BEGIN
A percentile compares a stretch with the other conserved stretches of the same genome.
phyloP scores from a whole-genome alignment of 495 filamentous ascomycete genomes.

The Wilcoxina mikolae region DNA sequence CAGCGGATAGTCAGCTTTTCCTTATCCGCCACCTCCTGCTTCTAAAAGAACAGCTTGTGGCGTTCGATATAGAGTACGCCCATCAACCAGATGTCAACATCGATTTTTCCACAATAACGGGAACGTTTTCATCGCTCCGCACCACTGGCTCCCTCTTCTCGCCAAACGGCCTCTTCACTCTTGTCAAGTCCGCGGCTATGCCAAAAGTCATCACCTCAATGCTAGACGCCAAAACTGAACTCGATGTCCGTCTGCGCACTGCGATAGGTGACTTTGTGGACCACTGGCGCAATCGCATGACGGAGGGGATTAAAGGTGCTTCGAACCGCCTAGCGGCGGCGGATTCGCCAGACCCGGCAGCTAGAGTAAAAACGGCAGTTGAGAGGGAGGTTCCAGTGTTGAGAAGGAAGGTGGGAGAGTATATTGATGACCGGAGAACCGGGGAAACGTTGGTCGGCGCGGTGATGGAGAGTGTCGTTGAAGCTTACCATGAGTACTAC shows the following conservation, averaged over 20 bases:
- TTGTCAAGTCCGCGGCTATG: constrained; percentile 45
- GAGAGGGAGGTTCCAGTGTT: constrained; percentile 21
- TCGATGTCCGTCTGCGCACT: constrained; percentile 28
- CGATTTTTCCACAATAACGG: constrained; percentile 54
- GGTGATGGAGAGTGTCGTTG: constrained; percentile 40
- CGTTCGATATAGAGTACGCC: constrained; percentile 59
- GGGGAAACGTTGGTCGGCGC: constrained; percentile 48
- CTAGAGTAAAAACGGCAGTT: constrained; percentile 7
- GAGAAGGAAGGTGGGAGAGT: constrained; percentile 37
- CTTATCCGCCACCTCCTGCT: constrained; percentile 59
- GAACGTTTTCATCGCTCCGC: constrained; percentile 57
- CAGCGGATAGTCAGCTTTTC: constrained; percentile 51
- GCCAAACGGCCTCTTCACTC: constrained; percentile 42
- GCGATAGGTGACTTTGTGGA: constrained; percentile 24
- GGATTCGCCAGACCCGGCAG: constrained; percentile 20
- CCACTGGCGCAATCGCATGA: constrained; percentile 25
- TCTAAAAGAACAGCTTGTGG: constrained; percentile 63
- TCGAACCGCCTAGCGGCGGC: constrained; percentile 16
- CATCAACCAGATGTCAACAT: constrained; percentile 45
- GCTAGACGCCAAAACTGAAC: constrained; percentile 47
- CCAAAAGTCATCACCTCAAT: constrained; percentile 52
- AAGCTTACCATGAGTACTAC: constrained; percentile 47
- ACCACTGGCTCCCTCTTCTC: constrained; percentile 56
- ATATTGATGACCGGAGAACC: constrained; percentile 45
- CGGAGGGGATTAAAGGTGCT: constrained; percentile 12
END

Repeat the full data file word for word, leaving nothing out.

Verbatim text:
A percentile compares a stretch with the other conserved stretches of the same genome.
phyloP scores from a whole-genome alignment of 495 filamentous ascomycete genomes.

The Wilcoxina mikolae region DNA sequence CAGCGGATAGTCAGCTTTTCCTTATCCGCCACCTCCTGCTTCTAAAAGAACAGCTTGTGGCGTTCGATATAGAGTACGCCCATCAACCAGATGTCAACATCGATTTTTCCACAATAACGGGAACGTTTTCATCGCTCCGCACCACTGGCTCCCTCTTCTCGCCAAACGGCCTCTTCACTCTTGTCAAGTCCGCGGCTATGCCAAAAGTCATCACCTCAATGCTAGACGCCAAAACTGAACTCGATGTCCGTCTGCGCACTGCGATAGGTGACTTTGTGGACCACTGGCGCAATCGCATGACGGAGGGGATTAAAGGTGCTTCGAACCGCCTAGCGGCGGCGGATTCGCCAGACCCGGCAGCTAGAGTAAAAACGGCAGTTGAGAGGGAGGTTCCAGTGTTGAGAAGGAAGGTGGGAGAGTATATTGATGACCGGAGAACCGGGGAAACGTTGGTCGGCGCGGTGATGGAGAGTGTCGTTGAAGCTTACCATGAGTACTAC shows the following conservation, averaged over 20 bases:
- TTGTCAAGTCCGCGGCTATG: constrained; percentile 45
- GAGAGGGAGGTTCCAGTGTT: constrained; percentile 21
- TCGATGTCCGTCTGCGCACT: constrained; percentile 28
- CGATTTTTCCACAATAACGG: constrained; percentile 54
- GGTGATGGAGAGTGTCGTTG: constrained; percentile 40
- CGTTCGATATAGAGTACGCC: constrained; percentile 59
- GGGGAAACGTTGGTCGGCGC: constrained; percentile 48
- CTAGAGTAAAAACGGCAGTT: constrained; percentile 7
- GAGAAGGAAGGTGGGAGAGT: constrained; percentile 37
- CTTATCCGCCACCTCCTGCT: constrained; percentile 59
- GAACGTTTTCATCGCTCCGC: constrained; percentile 57
- CAGCGGATAGTCAGCTTTTC: constrained; percentile 51
- GCCAAACGGCCTCTTCACTC: constrained; percentile 42
- GCGATAGGTGACTTTGTGGA: constrained; percentile 24
- GGATTCGCCAGACCCGGCAG: constrained; percentile 20
- CCACTGGCGCAATCGCATGA: constrained; percentile 25
- TCTAAAAGAACAGCTTGTGG: constrained; percentile 63
- TCGAACCGCCTAGCGGCGGC: constrained; percentile 16
- CATCAACCAGATGTCAACAT: constrained; percentile 45
- GCTAGACGCCAAAACTGAAC: constrained; percentile 47
- CCAAAAGTCATCACCTCAAT: constrained; percentile 52
- AAGCTTACCATGAGTACTAC: constrained; percentile 47
- ACCACTGGCTCCCTCTTCTC: constrained; percentile 56
- ATATTGATGACCGGAGAACC: constrained; percentile 45
- CGGAGGGGATTAAAGGTGCT: constrained; percentile 12